So, we decided to discontinue its development and give it the name “version 2.5” internally. It is still available under https://api.transifex.com/ and offers some functionality not in version 2, like screenshots.

Version 3

While the lessons learned from version 2.5 were fresh, we decided to be extra thoughtful with the design of version 3: we wanted the next version to be even more stable, robust, scalable, offering a really good user experience. We formed a cross-team committee to define the problems, research, orchestrate, and write down the decisions, long before we started writing code for it. We were determined to get this right.

Shortcomings of the previous versions

The increments to our previous implementations were always in response to the drastic evolution of our business model and users’ requests. This meant that they lacked consistency. Here are a few examples:

  • In order to create a new project, you needed to use the /projects endpoint and pass the organization as an argument while, in order to create a new resource, you needed to use the /project/<project>/resources endpoint (i.e., sometimes the required information was part of the URL and sometimes it was part of the parameters).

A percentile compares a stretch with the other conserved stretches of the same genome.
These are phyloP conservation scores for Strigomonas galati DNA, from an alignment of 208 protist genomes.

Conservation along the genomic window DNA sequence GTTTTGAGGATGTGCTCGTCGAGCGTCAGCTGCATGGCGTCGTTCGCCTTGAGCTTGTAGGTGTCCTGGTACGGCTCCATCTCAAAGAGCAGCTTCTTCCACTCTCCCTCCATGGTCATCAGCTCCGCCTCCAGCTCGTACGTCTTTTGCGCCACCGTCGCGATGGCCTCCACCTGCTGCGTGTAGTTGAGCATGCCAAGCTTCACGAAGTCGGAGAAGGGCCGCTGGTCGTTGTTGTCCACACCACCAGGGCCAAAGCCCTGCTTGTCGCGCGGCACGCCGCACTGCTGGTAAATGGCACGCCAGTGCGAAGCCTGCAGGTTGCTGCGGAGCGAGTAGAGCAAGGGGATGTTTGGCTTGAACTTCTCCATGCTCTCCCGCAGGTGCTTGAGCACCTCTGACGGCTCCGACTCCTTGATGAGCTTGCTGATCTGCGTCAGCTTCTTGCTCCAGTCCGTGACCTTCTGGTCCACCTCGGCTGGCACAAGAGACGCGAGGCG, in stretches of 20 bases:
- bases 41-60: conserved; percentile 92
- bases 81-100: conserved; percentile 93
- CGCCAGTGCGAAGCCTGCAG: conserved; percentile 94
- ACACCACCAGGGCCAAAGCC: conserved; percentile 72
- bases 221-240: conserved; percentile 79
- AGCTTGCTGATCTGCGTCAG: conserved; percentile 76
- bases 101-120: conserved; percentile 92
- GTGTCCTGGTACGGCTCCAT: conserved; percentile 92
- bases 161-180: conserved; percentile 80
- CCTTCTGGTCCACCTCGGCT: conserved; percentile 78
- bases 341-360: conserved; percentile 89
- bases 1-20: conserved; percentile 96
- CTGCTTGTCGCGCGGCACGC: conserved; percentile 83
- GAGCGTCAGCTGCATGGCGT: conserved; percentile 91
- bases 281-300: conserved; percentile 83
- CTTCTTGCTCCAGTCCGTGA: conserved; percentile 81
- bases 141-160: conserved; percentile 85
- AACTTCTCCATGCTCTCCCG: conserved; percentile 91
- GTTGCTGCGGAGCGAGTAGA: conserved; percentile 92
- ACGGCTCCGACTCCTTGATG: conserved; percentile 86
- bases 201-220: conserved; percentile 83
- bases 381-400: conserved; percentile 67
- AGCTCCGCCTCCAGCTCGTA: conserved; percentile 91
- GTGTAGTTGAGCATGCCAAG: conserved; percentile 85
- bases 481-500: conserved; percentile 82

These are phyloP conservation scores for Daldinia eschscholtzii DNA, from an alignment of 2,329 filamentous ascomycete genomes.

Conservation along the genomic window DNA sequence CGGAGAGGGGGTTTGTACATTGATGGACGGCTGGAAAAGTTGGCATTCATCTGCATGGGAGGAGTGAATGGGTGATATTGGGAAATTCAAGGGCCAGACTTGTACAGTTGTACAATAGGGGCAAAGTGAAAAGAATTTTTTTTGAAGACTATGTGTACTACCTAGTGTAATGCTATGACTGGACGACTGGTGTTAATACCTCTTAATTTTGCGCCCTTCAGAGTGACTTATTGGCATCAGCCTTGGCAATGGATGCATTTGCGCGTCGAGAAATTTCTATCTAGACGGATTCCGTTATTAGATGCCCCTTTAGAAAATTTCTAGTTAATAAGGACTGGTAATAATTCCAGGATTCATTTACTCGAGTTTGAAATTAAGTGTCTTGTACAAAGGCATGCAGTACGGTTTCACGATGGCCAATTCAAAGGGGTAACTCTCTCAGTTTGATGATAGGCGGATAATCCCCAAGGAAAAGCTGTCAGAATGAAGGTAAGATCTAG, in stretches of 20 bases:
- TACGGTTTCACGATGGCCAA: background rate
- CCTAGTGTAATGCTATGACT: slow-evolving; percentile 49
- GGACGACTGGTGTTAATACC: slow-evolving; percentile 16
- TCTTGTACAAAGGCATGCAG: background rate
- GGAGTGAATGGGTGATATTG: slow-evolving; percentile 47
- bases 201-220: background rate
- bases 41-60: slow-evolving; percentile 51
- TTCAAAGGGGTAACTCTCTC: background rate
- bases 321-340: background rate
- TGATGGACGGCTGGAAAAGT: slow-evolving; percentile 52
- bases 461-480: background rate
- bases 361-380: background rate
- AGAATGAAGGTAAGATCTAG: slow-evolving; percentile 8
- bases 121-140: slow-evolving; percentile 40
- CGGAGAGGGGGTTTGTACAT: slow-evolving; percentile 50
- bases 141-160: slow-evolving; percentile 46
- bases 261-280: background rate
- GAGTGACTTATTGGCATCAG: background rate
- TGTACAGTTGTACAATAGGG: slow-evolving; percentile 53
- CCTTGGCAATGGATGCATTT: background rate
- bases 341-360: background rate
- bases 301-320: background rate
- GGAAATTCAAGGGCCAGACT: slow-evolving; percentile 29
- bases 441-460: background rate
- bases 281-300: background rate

• Sometimes related objects would be nested in the response while other times only an identifier of the related object would be included and you would be prompted to make an extra call to get its information.
  • The format of the responses, especially error responses, was not consistent; sometimes they would be in plaintext and sometimes represented as JSON objects.

These inconsistencies meant that it was hard for us to make decisions about how to evolve these APIs. Fixing the issues was also challenging since changes to an API always risk breaking backwards-compatibility.

Another important problem is that the technologies that version 2 is based on are aging: django-piston has been discontinued and was designed to work with older versions of Python and Django. We already had to fork it in order to introduce compatibility with the more recent versions that we use.

Design philosophy of API version 3

The most important decision was using {json:api} as a base for our specification. Here is a quote from {json:api}’s homepage:

If you’ve ever argued with your team about the way your JSON responses should be formatted, JSON:API can be your anti-bikeshedding tool.